use strpbrk(3) to search for characters from a given set
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Message ID 4140dade-d999-a74a-1f8e-06eedb84ed20@web.de
State New
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  • use strpbrk(3) to search for characters from a given set
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Commit Message

René Scharfe Feb. 22, 2020, 6:51 p.m. UTC
We can check if certain characters are present in a string by calling
strchr(3) on each of them, or we can pass them all to a single
strpbrk(3) call.  The latter is shorter, less repetitive and slightly
more efficient, so let's do that instead.

Signed-off-by: René Scharfe <l.s.r@web.de>
---
 builtin/show-branch.c              | 2 +-
 compat/mingw.c                     | 2 +-
 mailinfo.c                         | 3 +--
 t/helper/test-windows-named-pipe.c | 2 +-
 4 files changed, 4 insertions(+), 5 deletions(-)

--
2.25.1

Comments

Martin Ågren Feb. 23, 2020, 9:01 a.m. UTC | #1
On Sat, 22 Feb 2020 at 19:53, René Scharfe <l.s.r@web.de> wrote:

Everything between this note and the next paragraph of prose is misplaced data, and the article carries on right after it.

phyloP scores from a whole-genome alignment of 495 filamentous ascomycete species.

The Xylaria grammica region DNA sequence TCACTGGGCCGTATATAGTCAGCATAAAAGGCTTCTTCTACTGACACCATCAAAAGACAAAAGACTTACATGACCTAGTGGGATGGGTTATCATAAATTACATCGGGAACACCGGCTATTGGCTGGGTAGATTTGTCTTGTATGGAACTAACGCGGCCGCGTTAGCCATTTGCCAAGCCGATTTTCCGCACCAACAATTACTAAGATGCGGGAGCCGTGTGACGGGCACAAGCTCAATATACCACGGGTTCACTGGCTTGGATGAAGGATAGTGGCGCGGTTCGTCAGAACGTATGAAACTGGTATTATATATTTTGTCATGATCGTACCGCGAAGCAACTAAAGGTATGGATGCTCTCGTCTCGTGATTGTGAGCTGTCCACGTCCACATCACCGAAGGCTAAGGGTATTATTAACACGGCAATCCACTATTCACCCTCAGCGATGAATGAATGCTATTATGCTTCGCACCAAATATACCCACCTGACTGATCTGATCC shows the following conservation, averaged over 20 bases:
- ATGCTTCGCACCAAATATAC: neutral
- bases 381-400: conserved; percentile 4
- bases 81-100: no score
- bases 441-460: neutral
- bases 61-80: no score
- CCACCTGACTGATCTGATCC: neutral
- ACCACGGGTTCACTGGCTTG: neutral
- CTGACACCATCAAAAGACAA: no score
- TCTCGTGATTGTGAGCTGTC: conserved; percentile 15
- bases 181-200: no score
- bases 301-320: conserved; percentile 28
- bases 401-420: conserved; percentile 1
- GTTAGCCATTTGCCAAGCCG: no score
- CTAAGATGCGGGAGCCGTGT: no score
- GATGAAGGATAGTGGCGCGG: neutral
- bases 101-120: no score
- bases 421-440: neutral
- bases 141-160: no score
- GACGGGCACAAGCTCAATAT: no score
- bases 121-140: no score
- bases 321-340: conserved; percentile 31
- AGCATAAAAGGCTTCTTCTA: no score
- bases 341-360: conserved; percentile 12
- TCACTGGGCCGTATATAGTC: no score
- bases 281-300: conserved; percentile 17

>
> We can check if certain characters are present in a string by calling
> strchr(3) on each of them, or we can pass them all to a single
> strpbrk(3) call.  The latter is shorter, less repetitive and slightly
> more efficient, so let's do that instead.
>
> Signed-off-by: René Scharfe <l.s.r@web.de>
> ---
>  builtin/show-branch.c              | 2 +-
>  compat/mingw.c                     | 2 +-
>  mailinfo.c                         | 3 +--
>  t/helper/test-windows-named-pipe.c | 2 +-
>  4 files changed, 4 insertions(+), 5 deletions(-)

I failed to identify any other spots, except for some hits in test data
(in t/t4256/1/) which are probably better left alone.

> -       if (strchr(av, '*') || strchr(av, '?') || strchr(av, '[')) {
> +       if (strpbrk(av, "*?[")) {

Indeed, the `strchr()` calls use the same haystack `av`, as opposed to
`av`/`aw` or `av++`/`av++` or so. All conversions in this patch look
good to me.

Martin
Jeff King Feb. 24, 2020, 6:38 a.m. UTC | #2
On Sat, Feb 22, 2020 at 07:51:19PM +0100, René Scharfe wrote:

> We can check if certain characters are present in a string by calling
> strchr(3) on each of them, or we can pass them all to a single
> strpbrk(3) call.  The latter is shorter, less repetitive and slightly
> more efficient, so let's do that instead.

I think the resulting code is more readable, and this is worth doing on
those grounds alone.

I was curious whether it's always more efficient (tldr, it is; read on